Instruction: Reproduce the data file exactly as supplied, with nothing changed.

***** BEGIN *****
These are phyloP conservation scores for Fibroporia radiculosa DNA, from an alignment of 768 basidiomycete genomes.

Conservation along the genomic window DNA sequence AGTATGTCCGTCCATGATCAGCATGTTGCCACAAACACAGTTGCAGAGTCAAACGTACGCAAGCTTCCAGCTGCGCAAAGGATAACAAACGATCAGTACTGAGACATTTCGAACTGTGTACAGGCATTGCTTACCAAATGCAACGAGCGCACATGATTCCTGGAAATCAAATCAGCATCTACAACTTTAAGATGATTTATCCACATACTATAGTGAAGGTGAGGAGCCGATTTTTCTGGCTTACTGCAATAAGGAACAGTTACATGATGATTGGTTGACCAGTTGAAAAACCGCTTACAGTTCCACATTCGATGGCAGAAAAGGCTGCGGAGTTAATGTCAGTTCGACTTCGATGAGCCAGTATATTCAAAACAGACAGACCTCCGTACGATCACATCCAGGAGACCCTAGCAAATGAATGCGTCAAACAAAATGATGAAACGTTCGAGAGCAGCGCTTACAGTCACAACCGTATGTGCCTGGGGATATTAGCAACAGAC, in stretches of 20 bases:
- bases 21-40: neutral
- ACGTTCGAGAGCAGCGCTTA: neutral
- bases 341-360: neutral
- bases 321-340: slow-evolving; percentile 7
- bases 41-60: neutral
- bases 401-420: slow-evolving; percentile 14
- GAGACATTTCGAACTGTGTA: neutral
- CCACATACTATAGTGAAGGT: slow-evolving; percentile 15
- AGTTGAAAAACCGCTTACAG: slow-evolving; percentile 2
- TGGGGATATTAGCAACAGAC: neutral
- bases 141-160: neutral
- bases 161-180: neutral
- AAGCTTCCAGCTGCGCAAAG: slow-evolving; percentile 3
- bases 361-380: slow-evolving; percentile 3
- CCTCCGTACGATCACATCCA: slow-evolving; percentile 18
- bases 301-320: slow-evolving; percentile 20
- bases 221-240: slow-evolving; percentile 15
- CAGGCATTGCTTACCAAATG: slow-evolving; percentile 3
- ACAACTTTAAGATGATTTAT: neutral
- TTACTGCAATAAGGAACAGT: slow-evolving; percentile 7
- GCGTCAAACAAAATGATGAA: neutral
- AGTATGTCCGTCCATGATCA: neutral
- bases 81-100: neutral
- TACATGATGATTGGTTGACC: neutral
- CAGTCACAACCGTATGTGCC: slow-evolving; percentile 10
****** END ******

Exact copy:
These are phyloP conservation scores for Fibroporia radiculosa DNA, from an alignment of 768 basidiomycete genomes.

Conservation along the genomic window DNA sequence AGTATGTCCGTCCATGATCAGCATGTTGCCACAAACACAGTTGCAGAGTCAAACGTACGCAAGCTTCCAGCTGCGCAAAGGATAACAAACGATCAGTACTGAGACATTTCGAACTGTGTACAGGCATTGCTTACCAAATGCAACGAGCGCACATGATTCCTGGAAATCAAATCAGCATCTACAACTTTAAGATGATTTATCCACATACTATAGTGAAGGTGAGGAGCCGATTTTTCTGGCTTACTGCAATAAGGAACAGTTACATGATGATTGGTTGACCAGTTGAAAAACCGCTTACAGTTCCACATTCGATGGCAGAAAAGGCTGCGGAGTTAATGTCAGTTCGACTTCGATGAGCCAGTATATTCAAAACAGACAGACCTCCGTACGATCACATCCAGGAGACCCTAGCAAATGAATGCGTCAAACAAAATGATGAAACGTTCGAGAGCAGCGCTTACAGTCACAACCGTATGTGCCTGGGGATATTAGCAACAGAC, in stretches of 20 bases:
- bases 21-40: neutral
- ACGTTCGAGAGCAGCGCTTA: neutral
- bases 341-360: neutral
- bases 321-340: slow-evolving; percentile 7
- bases 41-60: neutral
- bases 401-420: slow-evolving; percentile 14
- GAGACATTTCGAACTGTGTA: neutral
- CCACATACTATAGTGAAGGT: slow-evolving; percentile 15
- AGTTGAAAAACCGCTTACAG: slow-evolving; percentile 2
- TGGGGATATTAGCAACAGAC: neutral
- bases 141-160: neutral
- bases 161-180: neutral
- AAGCTTCCAGCTGCGCAAAG: slow-evolving; percentile 3
- bases 361-380: slow-evolving; percentile 3
- CCTCCGTACGATCACATCCA: slow-evolving; percentile 18
- bases 301-320: slow-evolving; percentile 20
- bases 221-240: slow-evolving; percentile 15
- CAGGCATTGCTTACCAAATG: slow-evolving; percentile 3
- ACAACTTTAAGATGATTTAT: neutral
- TTACTGCAATAAGGAACAGT: slow-evolving; percentile 7
- GCGTCAAACAAAATGATGAA: neutral
- AGTATGTCCGTCCATGATCA: neutral
- bases 81-100: neutral
- TACATGATGATTGGTTGACC: neutral
- CAGTCACAACCGTATGTGCC: slow-evolving; percentile 10